Thursday, November 29, 2012
This is part of the wall on which we had to fill in a large picture window, formerly a source of sunlight and wildly romantic vistas and now blocked by a new building as I'm sure I've mentioned.
We hired a contractor recommended by knowledgeable friends of friends to come in and do the job. I suppose there was no way we were going to be pleased with the results, but not being pleased is not being pleased whether you expected to be or not.
The guys took out our lovely wood-framed window, built an aluminum frame inside the opening and covered it with a sheet of waterproof wall board. Aside from a plaster ramp on the exterior window sill to deflect any drips that get between the two buildings during the rainy season, the board itself is directly exposed to the narrow space outside.
Since there was no room for access to that outside wall, our workers next applied a heavy layer of cement to the inside, laced with some kind of sealant that supposedly will keep moisture from seeping through the wall and spoiling our paint job. On top of that they put a layer of ordinary plaster and a coat of white paint. We followed that with two coats of the pale blue we wanted.
But when we stood back from the finished job, we saw to our dismay that the outline of the old window was faintly but clearly visible, mocking our grief over the loss of the view. If you stare long enough at the picture above, you might detect the lower lefthand corner of it.
When we complained, we were told there was nothing to be done. The wall board is absolutely flat, they said, whereas the rest of the wall is like all masonry surfaces in Mexico, which is to say uneven at best and crudely pocked and off-plumb at worst. No reasonable amount of human effort, they claimed, could duplicate what casual haste created with conspicuous lack of effort.
As I wrote a while back, I'm actually a fan of the overall look that mediocre workmanship and materials produce around here. So in addition to my unhappiness over the phantom window frame, I'm also caught up in some cognitive dissonance over why it's there.
If you're thinking that I've reached a place in life where I have to reach for a pretty high shelf to locate something to be unhappy about, no need to say so.
Friday, November 23, 2012
Fast forward. We're in Mexico, where even though it's now past Thanksgiving it's still too hot to blog. But it's been too long since I did.
Puerto Vallarta and its neighboring communities that ring the sprawling Bahia de Banderas are home to roughly 350,000 people of whom I've read that 40,000 or more are from the U.S. or Canada.
Speaking for this non-native group, our primary objective and main activity here is not being cold. Mission accomplished, but that leaves most of us with time on our hands.
One thing we're not spending much of it doing is thinking about that thing that happened with the police chief last month.
Our fellow expats have developed a fast-working formula for putting such occurrences quickly behind them. It's as easy as one, two three:
1. Bad things happen everywhere.
2. Your chances of being a crime victim are at least as great anywhere else.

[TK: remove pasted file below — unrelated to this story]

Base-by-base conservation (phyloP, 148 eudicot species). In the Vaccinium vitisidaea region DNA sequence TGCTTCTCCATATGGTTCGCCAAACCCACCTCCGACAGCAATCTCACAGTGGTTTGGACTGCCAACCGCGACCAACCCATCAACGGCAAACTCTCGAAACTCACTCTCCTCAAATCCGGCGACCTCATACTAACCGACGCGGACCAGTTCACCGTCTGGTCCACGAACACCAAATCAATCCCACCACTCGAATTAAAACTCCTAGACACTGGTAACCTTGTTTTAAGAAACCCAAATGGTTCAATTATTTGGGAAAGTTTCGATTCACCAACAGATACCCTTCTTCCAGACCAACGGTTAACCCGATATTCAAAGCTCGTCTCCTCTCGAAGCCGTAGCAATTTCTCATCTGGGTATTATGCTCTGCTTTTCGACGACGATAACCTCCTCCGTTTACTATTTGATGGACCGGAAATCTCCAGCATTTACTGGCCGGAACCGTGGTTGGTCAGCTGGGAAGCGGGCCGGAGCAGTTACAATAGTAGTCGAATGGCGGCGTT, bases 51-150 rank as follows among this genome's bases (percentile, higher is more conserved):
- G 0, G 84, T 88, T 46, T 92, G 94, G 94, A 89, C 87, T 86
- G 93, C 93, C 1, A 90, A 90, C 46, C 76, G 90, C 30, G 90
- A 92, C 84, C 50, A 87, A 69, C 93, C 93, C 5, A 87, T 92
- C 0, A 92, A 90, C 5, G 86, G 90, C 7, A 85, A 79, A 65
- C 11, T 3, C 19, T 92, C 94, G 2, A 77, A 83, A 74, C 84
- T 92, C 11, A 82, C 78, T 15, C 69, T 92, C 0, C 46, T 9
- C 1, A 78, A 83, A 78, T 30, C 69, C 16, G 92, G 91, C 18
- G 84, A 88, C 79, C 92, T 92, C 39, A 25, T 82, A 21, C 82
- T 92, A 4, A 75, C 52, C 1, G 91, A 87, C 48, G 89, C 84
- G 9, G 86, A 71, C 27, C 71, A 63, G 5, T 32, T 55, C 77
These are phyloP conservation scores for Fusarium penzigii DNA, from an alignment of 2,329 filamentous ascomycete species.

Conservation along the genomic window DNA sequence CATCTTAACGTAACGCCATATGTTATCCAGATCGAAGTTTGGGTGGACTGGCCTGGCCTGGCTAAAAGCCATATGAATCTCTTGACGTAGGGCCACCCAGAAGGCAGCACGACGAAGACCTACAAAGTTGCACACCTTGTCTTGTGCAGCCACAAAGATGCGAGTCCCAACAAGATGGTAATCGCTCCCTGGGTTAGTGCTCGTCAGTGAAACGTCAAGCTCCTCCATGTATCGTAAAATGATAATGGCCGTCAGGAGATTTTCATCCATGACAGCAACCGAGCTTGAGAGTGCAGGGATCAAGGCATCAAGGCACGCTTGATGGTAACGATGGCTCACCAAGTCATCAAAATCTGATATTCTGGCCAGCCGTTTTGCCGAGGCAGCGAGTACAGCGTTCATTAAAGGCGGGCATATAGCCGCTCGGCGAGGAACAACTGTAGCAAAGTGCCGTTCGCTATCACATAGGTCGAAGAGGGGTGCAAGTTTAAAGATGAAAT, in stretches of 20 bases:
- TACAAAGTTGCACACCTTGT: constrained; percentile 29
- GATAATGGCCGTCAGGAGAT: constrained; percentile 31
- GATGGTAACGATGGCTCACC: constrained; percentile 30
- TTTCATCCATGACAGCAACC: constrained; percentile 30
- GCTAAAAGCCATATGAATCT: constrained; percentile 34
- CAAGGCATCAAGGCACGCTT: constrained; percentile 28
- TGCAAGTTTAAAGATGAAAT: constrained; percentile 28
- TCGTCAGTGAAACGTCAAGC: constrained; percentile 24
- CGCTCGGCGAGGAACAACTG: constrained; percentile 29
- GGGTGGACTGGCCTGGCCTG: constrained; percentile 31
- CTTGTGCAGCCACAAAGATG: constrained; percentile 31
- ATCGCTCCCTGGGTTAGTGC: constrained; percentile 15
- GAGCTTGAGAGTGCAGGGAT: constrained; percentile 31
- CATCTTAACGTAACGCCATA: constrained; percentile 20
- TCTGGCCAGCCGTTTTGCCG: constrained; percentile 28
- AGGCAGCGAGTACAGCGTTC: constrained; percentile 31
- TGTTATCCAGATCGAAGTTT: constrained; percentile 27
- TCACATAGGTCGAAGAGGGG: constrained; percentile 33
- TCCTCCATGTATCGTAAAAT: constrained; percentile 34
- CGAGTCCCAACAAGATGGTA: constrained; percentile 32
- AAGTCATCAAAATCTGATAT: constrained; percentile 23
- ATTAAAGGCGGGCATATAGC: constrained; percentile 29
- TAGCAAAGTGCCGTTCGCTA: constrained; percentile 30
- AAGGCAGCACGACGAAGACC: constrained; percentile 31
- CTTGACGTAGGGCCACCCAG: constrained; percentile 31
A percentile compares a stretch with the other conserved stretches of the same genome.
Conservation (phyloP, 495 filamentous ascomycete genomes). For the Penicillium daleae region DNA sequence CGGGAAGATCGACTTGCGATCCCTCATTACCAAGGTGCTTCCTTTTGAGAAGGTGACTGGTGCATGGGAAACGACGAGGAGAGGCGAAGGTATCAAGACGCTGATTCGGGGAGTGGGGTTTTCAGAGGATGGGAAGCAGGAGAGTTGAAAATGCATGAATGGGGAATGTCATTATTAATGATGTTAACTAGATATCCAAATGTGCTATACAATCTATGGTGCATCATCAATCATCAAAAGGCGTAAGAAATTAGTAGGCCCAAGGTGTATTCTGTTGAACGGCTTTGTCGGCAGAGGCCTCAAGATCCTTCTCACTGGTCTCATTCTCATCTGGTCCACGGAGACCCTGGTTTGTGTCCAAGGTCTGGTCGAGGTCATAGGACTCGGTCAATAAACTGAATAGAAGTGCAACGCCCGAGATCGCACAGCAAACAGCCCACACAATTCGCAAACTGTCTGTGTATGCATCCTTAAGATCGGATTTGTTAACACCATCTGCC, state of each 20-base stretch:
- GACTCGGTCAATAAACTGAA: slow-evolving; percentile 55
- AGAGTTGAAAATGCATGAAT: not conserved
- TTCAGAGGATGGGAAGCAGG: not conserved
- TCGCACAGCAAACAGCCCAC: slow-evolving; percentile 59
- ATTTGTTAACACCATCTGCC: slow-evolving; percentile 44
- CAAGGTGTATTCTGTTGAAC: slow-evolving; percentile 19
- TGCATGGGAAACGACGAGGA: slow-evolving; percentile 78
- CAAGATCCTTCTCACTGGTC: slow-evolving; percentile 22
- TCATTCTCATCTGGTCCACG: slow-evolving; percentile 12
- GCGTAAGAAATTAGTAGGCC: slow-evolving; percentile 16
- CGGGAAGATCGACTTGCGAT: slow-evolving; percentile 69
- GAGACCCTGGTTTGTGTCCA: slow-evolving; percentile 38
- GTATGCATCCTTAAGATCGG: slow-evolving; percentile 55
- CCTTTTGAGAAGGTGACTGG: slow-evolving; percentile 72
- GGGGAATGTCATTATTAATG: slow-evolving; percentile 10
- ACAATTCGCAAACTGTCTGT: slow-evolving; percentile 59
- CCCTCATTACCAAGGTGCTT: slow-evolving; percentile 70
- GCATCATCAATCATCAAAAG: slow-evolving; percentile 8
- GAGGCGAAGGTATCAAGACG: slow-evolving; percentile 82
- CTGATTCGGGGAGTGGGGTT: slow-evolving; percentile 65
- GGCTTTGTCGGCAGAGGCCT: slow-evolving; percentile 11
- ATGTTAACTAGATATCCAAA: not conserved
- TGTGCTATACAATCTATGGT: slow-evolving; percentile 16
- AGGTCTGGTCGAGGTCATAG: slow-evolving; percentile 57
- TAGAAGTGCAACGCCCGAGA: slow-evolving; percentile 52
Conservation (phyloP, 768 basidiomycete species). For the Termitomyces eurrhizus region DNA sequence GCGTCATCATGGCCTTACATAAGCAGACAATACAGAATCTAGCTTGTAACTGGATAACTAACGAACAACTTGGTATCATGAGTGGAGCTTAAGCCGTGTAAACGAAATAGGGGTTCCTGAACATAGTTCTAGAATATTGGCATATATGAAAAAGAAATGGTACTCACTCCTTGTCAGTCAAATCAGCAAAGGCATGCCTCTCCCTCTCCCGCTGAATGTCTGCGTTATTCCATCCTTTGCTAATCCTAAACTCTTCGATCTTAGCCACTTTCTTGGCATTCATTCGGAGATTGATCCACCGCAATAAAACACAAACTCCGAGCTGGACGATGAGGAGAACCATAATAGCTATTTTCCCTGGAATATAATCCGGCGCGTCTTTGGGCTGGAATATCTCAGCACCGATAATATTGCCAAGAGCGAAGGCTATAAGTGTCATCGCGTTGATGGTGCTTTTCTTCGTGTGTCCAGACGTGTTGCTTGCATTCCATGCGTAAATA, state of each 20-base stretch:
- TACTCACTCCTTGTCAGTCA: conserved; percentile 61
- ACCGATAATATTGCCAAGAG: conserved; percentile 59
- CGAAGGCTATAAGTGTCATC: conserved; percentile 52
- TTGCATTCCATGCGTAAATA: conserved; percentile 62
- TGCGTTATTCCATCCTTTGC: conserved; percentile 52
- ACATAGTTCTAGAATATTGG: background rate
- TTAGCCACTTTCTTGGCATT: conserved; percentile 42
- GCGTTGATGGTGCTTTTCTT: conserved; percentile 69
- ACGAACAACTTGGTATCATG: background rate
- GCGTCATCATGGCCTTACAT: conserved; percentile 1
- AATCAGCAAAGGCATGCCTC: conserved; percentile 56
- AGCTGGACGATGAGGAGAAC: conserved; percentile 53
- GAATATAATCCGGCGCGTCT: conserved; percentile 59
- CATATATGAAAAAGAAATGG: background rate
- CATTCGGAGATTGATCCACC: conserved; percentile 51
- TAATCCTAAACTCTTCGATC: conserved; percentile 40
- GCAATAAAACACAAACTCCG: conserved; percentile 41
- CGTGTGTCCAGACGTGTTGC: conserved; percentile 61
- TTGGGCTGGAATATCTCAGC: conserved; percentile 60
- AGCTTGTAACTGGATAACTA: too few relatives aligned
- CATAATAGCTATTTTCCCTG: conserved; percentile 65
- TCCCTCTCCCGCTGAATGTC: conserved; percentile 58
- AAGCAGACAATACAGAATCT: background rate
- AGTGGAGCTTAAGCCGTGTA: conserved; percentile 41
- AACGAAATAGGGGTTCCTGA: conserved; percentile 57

3. These people won't bother you if you mind your own business and keep your nose out of theirs.
There's more than a little pixie dust in this way of looking at things, but we tried it and it worked. Look at my little friend in the photo above. What, her worry?
No, instead we all are focusing on problems we can actually solve, such as dispensing with diapers. They are now a thing of the past, and it happened almost overnight.
That cleared the way for a preschool. We wanted Elizabeth to have playmates, some early exposure to decent Spanish, not like ours, and some experience being away from home for a few hours a day. We had no idea where to look for the right one, but when we consulted some friends it turned out there were scads of them.
E now goes to La Casa Azul. No se habla ingles, except in the single English class each day for the older Mexican children. But E doesn't seem to mind. She spontaneously helped herself to a seat at a table with other kids on her first visit to check the place out, and she's gone cheerfully back each day since.
So far, we're using most of the free time this gives us attending classes to improve our own Spanish. This in turn will equip us to express in more idiomatic terms to assorted "technicos" the bad noise our washing machine is making, the apparent source of condensation from our AC units dripping on neighbors below, why we're unhappy with the plaster job on our new wall where the window overlooking the church used to be, our theory of where leaks in the ceiling during rainy season may be coming from etc.
Thus do we and our thousands of compatriots fill our days while keeping pesos circulating in the local economy, which exists to assist all of us in expanding the time and space available for gazing at the dazzling Pacific all the way out to where it meets the sky. We watch for flukes of the humpback whales, which are just now arriving.
For this life we gave thanks yesterday around a large and brilliantly decorated table with old and new friends, set alfresco on a colorful hillside terrace. Mexicans don't celebrate our holiday, of course, but they have a fine name for it nevertheless. El Dia de Accion de Gracias.